By Jimmy LaRoue
Mike Burke was nothing if not a colorful, dynamic player in the midfield during his 11 seasons with the Richmond Kickers.
Long-time fans will remember the various hairstyles, including the pink hair that he now looks back on with pride.
But Burkey, as he is affectionately called by the Kickers’ faithful, was also a constant, creative force in the lineup, as well as a dynamic personality that connected easily with the team’s fans, earning the supporter’s choice MVP six times as a Kicker.
For that, Burke, now the club’s Advanced Technical Soccer League director, is being honored Saturday during the Kickers’ game with Orlando City as the club is retiring his no. 19 jersey. He’s not sure how to take that, and he’s unsure how he will react when the moment officially arrives.
“It’s a bit overwhelming,” Burke said. “It’s a little bit hard to accept that all the attention is going to be on me. With regards to retiring someone’s number, it’s a big deal, but it’s surreal a little bit. I don’t know what to make of it. I’m a little bit uncomfortable with it. I’m just trying to wrap my head around it a little bit and understand the magnitude of it, I guess.”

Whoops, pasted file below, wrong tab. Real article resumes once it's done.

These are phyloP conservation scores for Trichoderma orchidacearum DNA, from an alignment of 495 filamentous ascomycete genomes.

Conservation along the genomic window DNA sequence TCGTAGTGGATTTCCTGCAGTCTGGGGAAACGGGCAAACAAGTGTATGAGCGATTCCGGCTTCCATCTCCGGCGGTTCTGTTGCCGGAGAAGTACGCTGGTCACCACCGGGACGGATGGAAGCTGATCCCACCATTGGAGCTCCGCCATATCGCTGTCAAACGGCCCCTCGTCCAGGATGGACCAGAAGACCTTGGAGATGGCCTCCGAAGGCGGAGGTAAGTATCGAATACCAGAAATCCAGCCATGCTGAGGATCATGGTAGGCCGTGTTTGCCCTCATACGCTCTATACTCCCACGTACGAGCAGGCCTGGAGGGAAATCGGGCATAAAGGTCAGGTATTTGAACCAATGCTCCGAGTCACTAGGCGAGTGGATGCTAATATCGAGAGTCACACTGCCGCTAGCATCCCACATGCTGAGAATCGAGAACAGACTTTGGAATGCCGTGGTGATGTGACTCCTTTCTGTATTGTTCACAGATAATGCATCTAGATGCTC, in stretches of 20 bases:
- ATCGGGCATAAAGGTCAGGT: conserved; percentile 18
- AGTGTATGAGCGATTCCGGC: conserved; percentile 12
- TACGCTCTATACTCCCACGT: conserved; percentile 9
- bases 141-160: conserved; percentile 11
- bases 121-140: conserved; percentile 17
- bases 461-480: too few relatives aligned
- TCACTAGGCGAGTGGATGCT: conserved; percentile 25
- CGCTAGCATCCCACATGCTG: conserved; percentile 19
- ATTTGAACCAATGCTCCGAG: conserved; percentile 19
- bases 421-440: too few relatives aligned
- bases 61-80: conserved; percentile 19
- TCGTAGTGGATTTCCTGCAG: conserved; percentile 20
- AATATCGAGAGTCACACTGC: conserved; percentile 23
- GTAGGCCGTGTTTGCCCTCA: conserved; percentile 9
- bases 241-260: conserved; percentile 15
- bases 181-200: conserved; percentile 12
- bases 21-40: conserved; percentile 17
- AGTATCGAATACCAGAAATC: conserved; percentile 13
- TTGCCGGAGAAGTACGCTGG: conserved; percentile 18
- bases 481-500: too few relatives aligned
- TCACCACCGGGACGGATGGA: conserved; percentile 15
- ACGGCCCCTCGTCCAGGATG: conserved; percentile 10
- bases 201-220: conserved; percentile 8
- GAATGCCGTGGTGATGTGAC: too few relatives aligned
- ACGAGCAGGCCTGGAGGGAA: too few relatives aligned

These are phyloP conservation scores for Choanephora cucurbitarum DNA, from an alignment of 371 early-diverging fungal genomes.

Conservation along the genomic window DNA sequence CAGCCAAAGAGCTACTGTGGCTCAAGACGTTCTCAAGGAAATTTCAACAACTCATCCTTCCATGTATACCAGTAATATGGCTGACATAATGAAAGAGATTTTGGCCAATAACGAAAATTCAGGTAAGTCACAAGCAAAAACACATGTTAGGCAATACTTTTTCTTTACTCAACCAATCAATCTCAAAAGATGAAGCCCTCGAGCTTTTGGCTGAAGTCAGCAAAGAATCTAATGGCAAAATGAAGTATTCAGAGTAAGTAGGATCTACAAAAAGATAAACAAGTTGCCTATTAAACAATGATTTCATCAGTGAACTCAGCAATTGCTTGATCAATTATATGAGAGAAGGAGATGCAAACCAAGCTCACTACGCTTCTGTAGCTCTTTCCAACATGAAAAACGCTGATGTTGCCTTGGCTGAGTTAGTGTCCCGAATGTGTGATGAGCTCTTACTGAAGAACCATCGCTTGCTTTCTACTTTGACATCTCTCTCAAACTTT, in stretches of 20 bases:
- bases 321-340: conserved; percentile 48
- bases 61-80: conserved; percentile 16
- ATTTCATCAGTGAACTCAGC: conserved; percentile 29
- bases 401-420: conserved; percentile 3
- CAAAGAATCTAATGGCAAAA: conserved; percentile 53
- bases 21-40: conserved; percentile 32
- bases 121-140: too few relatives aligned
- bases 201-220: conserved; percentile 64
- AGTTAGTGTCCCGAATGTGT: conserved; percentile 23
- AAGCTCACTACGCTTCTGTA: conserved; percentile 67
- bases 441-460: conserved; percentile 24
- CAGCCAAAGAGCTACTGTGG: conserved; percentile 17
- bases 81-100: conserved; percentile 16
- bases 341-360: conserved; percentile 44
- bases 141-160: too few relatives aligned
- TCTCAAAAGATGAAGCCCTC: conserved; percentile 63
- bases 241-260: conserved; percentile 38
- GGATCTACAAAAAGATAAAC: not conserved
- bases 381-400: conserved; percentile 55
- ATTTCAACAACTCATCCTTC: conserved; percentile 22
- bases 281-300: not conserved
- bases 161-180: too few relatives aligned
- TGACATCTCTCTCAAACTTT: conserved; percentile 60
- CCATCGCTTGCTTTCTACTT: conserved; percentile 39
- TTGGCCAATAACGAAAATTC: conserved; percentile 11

Kickers’ coach Leigh Cowlishaw said Burke is embedded in the club’s culture.
“As a player, he was one of the most popular players of his time, clearly because of what he brought,” Cowlishaw said. “His attacking play, every time he got the ball, something exciting was going to happen, and [many times], that’s what occurred.”
Burke said he’s an emotional person in general, but is unsure what his reaction will be on Saturday. He’s excited, and just a little bit nervous, also, about what the reaction will be to the moment.
“I don’t see myself getting emotional, but my wife thinks I will,” Burke said. “When the moment comes up, I may. I’ve thought about it a little bit, and when I’ve thought about it, I’ve gotten emotional a little bit. But I won’t know until I get there…I’m excited. I’m nervous.”